Citing 30 examples of organized crime infiltration, the New Jersey State Commission of Investigation (SCI) recently released a far reaching report alleging severe deficiencies in the state's Solid Waste Licensing Law, also known as the A-901 Law, and recommended changes allegedly designed to broaden its scope in an effort to combat corruption in the solid waste and recycling industries. The 78 page report, released to the public on December 6, 2011, may be reviewed in its entirely on the SCI website.
Among the key findings of the report are that solid waste and recycling industry today "remains open to manipulation and abuse by criminal elements that circumvent the State's existing regulatory and oversight system ..." and that convicted felons, including organized crime members and associates, profit heavily from commercial recycling, which, though a lucrative adjunct to solid waste, has remained largely unregulated." The SCI report went on to state that "Commission's latest investigation has revealed that individuals who were banned from the solid waste industry in New Jersey years ago because of ties to organized crime or other criminal activities nonetheless have found ways to conduct a lucrative commerce in waste-hauling and recycling here."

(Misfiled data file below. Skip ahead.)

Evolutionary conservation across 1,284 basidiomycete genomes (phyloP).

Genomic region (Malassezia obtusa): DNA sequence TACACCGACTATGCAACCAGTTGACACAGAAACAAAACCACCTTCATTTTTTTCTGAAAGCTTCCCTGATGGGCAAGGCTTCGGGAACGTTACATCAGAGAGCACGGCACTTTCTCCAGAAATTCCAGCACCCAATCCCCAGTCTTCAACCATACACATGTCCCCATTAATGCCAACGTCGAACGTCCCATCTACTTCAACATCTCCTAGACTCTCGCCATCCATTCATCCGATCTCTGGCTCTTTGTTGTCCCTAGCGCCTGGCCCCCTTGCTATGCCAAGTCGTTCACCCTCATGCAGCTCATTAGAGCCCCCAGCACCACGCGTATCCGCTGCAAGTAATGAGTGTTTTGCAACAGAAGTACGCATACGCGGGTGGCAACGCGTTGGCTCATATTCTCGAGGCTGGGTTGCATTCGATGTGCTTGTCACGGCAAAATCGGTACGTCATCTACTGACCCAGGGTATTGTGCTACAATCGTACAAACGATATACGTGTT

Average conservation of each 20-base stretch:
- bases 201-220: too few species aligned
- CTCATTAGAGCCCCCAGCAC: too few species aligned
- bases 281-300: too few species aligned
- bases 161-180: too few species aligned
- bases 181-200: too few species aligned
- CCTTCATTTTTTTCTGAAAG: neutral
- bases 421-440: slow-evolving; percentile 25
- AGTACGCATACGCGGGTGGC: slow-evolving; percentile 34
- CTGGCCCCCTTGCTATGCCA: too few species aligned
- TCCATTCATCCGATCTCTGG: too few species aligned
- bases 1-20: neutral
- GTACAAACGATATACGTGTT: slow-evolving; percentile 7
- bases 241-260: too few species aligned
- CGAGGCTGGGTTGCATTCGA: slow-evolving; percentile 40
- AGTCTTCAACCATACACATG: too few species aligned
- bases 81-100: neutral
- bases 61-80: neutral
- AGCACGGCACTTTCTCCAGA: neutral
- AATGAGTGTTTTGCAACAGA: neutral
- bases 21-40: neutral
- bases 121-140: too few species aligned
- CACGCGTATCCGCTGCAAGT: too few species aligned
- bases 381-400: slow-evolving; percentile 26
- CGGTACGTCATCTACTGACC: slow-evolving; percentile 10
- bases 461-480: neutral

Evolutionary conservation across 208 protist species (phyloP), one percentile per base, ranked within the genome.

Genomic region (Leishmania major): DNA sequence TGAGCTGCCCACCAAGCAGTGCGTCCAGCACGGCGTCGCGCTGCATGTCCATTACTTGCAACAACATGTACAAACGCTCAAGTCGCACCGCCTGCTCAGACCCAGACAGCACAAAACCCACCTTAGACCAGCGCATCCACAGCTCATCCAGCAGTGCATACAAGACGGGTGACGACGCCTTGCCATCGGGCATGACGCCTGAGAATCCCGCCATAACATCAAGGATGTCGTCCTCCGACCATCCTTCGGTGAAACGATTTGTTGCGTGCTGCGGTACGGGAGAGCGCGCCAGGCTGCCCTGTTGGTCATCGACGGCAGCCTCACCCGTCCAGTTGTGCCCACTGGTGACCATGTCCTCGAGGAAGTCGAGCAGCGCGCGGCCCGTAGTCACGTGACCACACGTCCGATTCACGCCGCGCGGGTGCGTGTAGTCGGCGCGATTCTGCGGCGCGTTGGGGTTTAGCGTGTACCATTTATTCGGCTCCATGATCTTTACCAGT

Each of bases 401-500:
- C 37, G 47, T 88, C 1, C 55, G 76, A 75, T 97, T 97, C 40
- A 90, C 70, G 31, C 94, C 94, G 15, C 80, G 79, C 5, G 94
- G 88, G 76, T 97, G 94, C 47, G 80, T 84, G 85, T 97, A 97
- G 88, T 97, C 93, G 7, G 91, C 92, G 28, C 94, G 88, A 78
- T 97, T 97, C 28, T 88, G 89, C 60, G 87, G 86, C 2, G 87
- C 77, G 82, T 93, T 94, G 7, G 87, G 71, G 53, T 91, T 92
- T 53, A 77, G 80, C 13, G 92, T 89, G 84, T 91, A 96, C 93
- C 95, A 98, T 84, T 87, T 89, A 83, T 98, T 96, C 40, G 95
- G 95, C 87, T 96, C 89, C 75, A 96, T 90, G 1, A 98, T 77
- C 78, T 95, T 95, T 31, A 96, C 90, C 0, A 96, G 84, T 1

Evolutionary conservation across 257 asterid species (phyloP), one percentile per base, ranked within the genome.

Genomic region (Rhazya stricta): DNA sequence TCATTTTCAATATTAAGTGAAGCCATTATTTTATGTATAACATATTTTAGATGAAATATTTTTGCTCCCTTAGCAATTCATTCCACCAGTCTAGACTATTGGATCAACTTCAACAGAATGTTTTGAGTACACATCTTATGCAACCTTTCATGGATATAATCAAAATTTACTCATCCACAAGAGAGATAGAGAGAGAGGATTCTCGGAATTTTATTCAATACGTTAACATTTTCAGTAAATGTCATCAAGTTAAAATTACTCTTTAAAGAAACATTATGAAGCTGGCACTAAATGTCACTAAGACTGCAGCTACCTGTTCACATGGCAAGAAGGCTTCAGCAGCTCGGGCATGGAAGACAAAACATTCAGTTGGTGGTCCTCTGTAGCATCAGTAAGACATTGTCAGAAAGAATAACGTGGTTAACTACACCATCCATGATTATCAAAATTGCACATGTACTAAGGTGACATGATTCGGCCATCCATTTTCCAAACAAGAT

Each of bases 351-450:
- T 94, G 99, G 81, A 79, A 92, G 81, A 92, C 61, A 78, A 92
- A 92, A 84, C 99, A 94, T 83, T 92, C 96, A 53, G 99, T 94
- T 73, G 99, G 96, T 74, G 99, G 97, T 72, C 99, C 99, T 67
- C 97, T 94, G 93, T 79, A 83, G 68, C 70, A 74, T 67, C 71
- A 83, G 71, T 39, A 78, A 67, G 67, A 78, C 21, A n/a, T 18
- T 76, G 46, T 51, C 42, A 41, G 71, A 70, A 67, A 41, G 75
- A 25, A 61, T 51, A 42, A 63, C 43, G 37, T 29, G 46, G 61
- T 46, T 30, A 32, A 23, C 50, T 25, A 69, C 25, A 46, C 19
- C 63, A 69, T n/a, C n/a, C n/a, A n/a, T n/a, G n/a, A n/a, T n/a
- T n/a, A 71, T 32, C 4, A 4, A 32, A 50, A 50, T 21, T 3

While the intent of the regulatory changed proposed by the SCI is laudable, they have been widely criticized since their release and no doubt will make the already cumbersome process of obtaining and maintaining an A-901 license even more so for legitimate business concerns.